Fresh data from ABS has revealed ongoing problems with new housing supply in urban areas in New South Wales, according to Urban Taskforce.
ABS data showed that while the number of free-standing houses approved each year in NSW since 2016 has been consistently around 30,000 per year (with a decline in 2020), multi-unit dwellings (townhouses and apartments) dropped off completely from three high-performance years of 42,000–44,000 approvals in 2016–2018 to less than 30,000 apartment approvals in each of the last four years (2019–2022).
“The NSW Planning system has had four bad years of chronic underperformance,” said Tom Forrest, CEO of Urban Taskforce. “The new minister for Planning, Anthony Roberts, has recognised the problem and [has] taken some steps to fix it with a substantial boost in the recent NSW budget. But more needs to be done. Action to reverse this crisis is needed now.”
Forrest said that to meet the demand for houses in NSW, the NSW Planning System needs to see about 73,000–75,000 each year. Not all these approvals will result in new homes being built, though, as financial circumstances change over time.
“With floods causing quite understandable delays in approvals in some areas of Western Sydney, the planning system needs to approve more apartments in flood-free, build-up urban areas as well as find ways to safely maintain its performance on free-standing houses or the housing supply crisis will get worse,” Forrest said. “Rents are on the rise as interest rates are going up and housing supply remains below what is needed. Very soon young people and those without the means to buy a home will be forced out of the Sydney housing market altogether.”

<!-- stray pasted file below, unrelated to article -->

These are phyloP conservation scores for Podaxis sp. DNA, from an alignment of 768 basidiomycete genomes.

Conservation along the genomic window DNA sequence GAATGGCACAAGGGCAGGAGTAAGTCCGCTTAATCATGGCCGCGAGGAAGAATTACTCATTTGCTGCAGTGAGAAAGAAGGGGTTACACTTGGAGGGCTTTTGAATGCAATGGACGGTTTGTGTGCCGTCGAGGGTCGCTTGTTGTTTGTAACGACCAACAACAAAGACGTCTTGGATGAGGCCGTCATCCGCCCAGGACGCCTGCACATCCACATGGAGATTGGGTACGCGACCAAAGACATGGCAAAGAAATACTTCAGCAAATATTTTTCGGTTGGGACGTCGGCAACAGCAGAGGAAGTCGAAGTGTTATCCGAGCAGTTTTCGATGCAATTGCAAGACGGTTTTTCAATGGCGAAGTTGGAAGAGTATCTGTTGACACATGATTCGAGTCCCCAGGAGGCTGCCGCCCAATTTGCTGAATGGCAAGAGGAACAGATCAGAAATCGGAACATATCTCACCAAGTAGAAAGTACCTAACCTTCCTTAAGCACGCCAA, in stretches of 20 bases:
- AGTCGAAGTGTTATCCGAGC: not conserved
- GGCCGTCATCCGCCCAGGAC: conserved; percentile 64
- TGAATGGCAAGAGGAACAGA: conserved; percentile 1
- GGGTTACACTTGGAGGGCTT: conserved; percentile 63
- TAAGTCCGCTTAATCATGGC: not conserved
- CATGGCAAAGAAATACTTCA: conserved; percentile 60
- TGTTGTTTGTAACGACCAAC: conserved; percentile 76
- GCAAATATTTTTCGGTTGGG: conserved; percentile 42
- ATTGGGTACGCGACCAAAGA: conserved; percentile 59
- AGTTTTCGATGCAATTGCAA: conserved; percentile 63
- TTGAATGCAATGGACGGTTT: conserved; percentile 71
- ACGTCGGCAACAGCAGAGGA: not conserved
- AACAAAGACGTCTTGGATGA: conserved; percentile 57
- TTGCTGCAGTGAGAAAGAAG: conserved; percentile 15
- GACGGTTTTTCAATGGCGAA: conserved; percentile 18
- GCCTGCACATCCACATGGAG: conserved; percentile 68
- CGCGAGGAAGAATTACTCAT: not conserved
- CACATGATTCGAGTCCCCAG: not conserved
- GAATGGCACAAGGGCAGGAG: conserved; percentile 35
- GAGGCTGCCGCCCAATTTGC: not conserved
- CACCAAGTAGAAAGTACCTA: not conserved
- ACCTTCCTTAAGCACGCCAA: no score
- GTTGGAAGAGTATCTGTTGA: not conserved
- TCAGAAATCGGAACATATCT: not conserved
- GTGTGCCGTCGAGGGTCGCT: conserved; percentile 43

To dramatically boost housing approvals, while more money in the budget is great, something also needs to be done about the performance of the planning system that has been “lagging dreadfully,” he said.
“How can we attract the migrants we need to support the growth of our economy if there is nowhere for them to live?” Forrest said. “While prices of new homes are easing due to rising interest rates, the new home price drops are negligible compared to the rises we have seen over the past three years. Prices have skyrocketed and remain at record highs as a proportion of household incomes.”